George Washington’s reluctance to become president, 1789

George Washington to Henry Knox, April 1, 1789. (Gilder Lehrman Collection, From 1787 to 1789, as the Constitution was submitted for ratification by the states, most Americans assumed that George Washington would be the first president. In this April 1789 letter to General Henry Knox, his friend from the Continental Army who served as Secretary of War, Washington accepted the inevitability of his election to the presidency, but with remarkable reluctance. His tone suggests how precarious the future of America seemed to him. Just twenty-nine days later Washington would be inaugurated in the (then) capital, New York City, and would advise his fellow citizens that "the destiny of the Republican model of Government [is] staked on the experiment entrusted to the hands of the American people."

A full transcript is available.



Mount Vernon April 1st. 1789

My dear Sir;

            The Mail of the 30th. brought me your favor the 23d. – For which, & the regular information you have had the goodness to transmit of the state of things in New York, I feel myself very much obliged, and thank you accordingly. –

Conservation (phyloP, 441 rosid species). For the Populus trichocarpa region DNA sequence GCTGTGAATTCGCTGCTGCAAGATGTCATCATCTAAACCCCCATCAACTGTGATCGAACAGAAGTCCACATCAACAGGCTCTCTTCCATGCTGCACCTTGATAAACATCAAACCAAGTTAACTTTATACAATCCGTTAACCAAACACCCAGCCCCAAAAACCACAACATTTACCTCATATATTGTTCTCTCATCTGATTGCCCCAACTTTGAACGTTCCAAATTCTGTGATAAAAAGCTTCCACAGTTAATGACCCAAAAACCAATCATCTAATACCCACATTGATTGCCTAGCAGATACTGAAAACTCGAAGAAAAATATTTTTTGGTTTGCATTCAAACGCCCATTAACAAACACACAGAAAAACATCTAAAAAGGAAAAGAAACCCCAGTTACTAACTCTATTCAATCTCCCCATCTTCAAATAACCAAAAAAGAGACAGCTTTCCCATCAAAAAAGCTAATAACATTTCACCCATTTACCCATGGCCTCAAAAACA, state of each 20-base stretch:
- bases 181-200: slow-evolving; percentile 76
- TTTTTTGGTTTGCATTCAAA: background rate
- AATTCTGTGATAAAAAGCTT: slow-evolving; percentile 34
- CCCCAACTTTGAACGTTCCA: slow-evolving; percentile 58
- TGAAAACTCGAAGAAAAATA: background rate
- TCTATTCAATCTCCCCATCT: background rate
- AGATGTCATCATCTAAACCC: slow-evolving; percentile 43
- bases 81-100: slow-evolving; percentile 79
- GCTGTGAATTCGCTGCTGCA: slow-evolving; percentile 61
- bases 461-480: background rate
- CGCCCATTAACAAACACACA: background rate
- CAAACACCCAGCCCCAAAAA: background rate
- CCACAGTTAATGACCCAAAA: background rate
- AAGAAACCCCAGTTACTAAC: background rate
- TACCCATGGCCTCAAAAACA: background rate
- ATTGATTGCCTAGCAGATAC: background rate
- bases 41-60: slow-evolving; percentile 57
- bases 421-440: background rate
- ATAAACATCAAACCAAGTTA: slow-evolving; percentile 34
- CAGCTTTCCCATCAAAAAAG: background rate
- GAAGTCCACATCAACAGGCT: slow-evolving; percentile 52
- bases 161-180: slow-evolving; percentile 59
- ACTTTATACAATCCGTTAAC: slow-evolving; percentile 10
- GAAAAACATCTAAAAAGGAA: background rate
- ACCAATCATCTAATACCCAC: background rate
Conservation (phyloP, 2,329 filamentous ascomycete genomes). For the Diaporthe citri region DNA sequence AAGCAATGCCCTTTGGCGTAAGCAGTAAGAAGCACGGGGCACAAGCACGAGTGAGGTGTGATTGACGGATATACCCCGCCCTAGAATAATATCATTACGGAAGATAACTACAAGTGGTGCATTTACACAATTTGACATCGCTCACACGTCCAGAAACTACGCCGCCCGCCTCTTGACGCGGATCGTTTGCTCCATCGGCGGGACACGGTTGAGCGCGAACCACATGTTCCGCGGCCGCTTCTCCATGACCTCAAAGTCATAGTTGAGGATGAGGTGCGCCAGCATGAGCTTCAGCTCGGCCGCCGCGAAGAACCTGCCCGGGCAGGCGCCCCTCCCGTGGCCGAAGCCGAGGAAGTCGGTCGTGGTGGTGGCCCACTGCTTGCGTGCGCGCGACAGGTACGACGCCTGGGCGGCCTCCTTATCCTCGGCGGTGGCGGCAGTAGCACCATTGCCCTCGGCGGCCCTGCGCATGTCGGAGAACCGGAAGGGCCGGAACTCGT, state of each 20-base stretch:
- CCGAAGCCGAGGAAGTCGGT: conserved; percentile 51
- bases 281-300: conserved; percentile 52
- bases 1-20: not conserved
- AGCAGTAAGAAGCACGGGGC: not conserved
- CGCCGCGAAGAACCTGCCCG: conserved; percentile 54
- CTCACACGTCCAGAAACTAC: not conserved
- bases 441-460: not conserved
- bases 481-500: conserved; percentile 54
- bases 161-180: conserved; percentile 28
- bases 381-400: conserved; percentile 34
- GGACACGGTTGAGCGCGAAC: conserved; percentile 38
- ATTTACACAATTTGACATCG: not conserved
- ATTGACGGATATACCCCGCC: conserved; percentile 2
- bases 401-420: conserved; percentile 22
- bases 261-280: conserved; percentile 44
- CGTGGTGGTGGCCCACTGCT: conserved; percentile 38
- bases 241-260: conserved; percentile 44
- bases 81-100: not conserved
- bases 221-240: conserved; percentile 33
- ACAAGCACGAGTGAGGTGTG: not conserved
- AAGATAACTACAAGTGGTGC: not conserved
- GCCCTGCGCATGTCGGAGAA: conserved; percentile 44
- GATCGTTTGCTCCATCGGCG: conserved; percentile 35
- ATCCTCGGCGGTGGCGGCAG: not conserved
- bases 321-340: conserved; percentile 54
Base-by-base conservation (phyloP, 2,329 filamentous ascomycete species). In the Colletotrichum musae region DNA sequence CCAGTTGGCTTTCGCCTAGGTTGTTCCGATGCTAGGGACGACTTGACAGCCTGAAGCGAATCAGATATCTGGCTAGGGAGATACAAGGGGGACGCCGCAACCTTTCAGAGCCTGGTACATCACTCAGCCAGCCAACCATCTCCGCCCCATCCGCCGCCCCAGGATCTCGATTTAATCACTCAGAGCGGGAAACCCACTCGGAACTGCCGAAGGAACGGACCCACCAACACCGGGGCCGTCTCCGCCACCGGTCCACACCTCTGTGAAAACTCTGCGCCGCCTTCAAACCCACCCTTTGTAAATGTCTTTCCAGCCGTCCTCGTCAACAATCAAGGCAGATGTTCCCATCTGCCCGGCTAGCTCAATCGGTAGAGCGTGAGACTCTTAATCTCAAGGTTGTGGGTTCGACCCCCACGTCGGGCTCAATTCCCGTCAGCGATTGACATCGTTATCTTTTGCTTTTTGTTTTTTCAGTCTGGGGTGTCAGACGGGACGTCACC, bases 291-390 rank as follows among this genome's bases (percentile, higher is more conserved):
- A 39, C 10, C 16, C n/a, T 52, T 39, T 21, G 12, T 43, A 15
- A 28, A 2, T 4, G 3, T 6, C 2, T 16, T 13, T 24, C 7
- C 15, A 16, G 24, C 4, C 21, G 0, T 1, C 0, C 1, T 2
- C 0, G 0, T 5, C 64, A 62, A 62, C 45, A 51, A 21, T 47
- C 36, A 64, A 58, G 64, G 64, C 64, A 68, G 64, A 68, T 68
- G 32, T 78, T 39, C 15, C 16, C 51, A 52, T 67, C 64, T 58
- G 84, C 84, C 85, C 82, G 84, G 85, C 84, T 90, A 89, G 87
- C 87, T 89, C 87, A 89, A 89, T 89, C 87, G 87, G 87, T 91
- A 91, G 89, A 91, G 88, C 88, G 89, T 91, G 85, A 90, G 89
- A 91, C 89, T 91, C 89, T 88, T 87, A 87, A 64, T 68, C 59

I feel for those Members of the new Congress, who, hitherto, have given an unavailing attendance at the theatre of business: – For myself, the delay may be compared to a reprieve; for in confidence I can assure you – with the world it would obtain little credit – that my movements to the chair of Government will be accompanied with feelings not unlike those of a culprit who is going to the place of his execution: so unwilling am I, in the evening of a life nearly consumed in public cares to quit a peaceful abode for an Ocean of difficulties, without that competency of political skill – abilities [inserted: & inclination] which is necessary to manage the helm. – I am sensible, that I am embarking the voice of my Countrymen and a good name of my own, on this voyage, but what returns will be made for them – Heaven alone can foretell. – Integrity & firmness is all I can promise – these, be the voyage long or short, never shall forsake me although I may be deserted by all men. – For of the consolations which are to be derived from these (under any circumstances) the world cannot deprive me. – With best wishes for Mrs. Knox, & sincere friendship for yourself – I remain

                                    Your Affectionate
                                            Go: Washington